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Workers earning $60,000 or less are job-hopping at record rates—here's why that could be good

@KaiMitt | Twenty20

Workers of varying earning power are continuing to benefit from today's tight labor market. A report released by the New York Fed indicates lower-income workers are quitting their jobs for new ones at record-high rates not seen since 2014.

The Wall Street Journal reports that among 1,300 workers earning $60,000 or less, 12% changed jobs in April, May, June or July of this year. That's up from 8% of job-movers during the same four-month period in 2018.

For job markets experts, the trend has long been in the making.

"The fact that low income workers are job-hopping at high rates is unsurprising given there are so many opportunities for these workers to find other roles," Michelle Armer, Chief People Officer at CareerBuilder, tells CNBC Make It. She cites a study that projects low-wage occupations will add nearly 3.1 million jobs through 2023 — outpacing the growth of future middle-wage jobs, even.

The high volume of opportunity means workers have options to interview around and compare offers for the best pay, benefits and even non-wage perks like educational opportunities and a shorter commute, Armer says.

Faster wage growth, particularly among jobs that tend to pay $60,000 or less, has also led to more activity on jobs sites, says Glassdoor senior economist Daniel Zhao .

"On Glassdoor, we've seen the fastest wage growth for these lower-wage jobs, and that's across a wide variety of jobs, from cashiers to warehouse workers," Zhao says. "It also affects jobs that are at the upper end of that wage spectrum, like technicians or truck drivers. This wage growth is really a sign that the longest economic expansion on record is benefiting workers across the whole spectrum."

Not only are more workers job-hunting, but they're also seeing more success in landing multiple offers. According to the Fed survey, about 4% of lower-income workers received three job offers this summer, up from 1.4% of workers who were as in-demand during the same period last year.

This bargaining power puts job candidates in the driver's seat for negotiations, Zhao says, and employers would do well to expect these conversations and come to the table prepared. He suggests job candidates use salary comparison sites, in addition to competing offers, to leverage the best pay, benefits and total compensation package. According to the Fed report, the average annual salary of job offers was $54,943 in July, up from $52,590 last summer.

Workers this year were more likely to report feeling less satisfied with their opportunities for promotions at their current job compared to last year. According to Ronni Zehavi, CEO of HR tech platform Hibob, lack of career advancement could drive more workers to quit than a desire for higher pay.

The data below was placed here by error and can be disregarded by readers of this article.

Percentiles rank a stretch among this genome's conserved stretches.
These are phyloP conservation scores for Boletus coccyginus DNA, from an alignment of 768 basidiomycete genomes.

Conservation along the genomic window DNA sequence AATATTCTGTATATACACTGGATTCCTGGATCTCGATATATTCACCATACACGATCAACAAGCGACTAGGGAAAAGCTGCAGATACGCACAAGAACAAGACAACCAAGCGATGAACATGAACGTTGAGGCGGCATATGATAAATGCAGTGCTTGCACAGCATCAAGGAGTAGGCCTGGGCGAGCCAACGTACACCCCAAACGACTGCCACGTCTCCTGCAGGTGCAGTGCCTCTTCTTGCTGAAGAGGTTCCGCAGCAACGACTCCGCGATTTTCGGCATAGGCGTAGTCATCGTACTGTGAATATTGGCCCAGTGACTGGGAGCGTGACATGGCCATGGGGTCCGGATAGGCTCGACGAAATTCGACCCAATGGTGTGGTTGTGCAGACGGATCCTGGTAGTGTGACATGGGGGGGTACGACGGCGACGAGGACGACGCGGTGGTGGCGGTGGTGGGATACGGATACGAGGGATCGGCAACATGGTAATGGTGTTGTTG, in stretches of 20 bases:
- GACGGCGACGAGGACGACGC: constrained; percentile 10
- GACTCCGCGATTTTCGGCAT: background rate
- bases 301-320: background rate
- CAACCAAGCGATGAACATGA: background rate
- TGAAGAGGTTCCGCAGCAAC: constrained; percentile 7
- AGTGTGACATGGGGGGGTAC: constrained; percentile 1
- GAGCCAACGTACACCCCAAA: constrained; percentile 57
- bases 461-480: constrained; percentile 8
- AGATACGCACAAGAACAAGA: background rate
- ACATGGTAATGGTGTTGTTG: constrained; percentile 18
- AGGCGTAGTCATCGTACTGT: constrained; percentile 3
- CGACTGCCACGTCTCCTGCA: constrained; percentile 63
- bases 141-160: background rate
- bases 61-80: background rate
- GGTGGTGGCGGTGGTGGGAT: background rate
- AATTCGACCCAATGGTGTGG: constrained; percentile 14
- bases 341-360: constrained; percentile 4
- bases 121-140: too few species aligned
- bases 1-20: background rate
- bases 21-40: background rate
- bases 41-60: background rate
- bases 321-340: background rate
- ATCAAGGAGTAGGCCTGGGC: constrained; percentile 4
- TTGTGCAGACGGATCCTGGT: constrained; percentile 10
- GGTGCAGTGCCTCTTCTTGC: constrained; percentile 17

"We found that 56% of employees rank opportunities for growth as more important than salary, underscored by the fact that only 25% of employees left their previous role because they felt underpaid," Zehavi says.

While the news of the tight labor market might seem to be advantageous only to those willing to change jobs, it could also encourage employers to bolster their employee engagement and satisfaction efforts. In turn, this could signal a good time for workers to angle for a raise, promotion or other perks, like a flexible schedule.

"With so many HR managers struggling to find the right candidates to fill open jobs, it is a good time for employees to negotiate raises or even non-salary benefits that would make them happier at work," Armer says. "The average financial cost of a bad hire is more than $18,700, and bad hires also impact productivity and morale, so retaining strong talent helps companies with overall company culture and reduces costs associated with bad hires and other recruitment efforts."

Indeed, the trend could also lead companies to invest more strategically in making a better hire the next time around.

"Initially, this might seem like a costly trend for employers, but it actually can be a positive for them too," Zhao says. "As job seekers find a better fit for them, that often means a better fit for the company as well. You have workers who are more passionate about their company, who feel more attuned to their company culture and teams, and that can result in more productive workers, which can ultimately help the business's bottom line."

Whether you're negotiating compensation for a current gig or a new one, consider these three tips from an auctioneer to hit your target.

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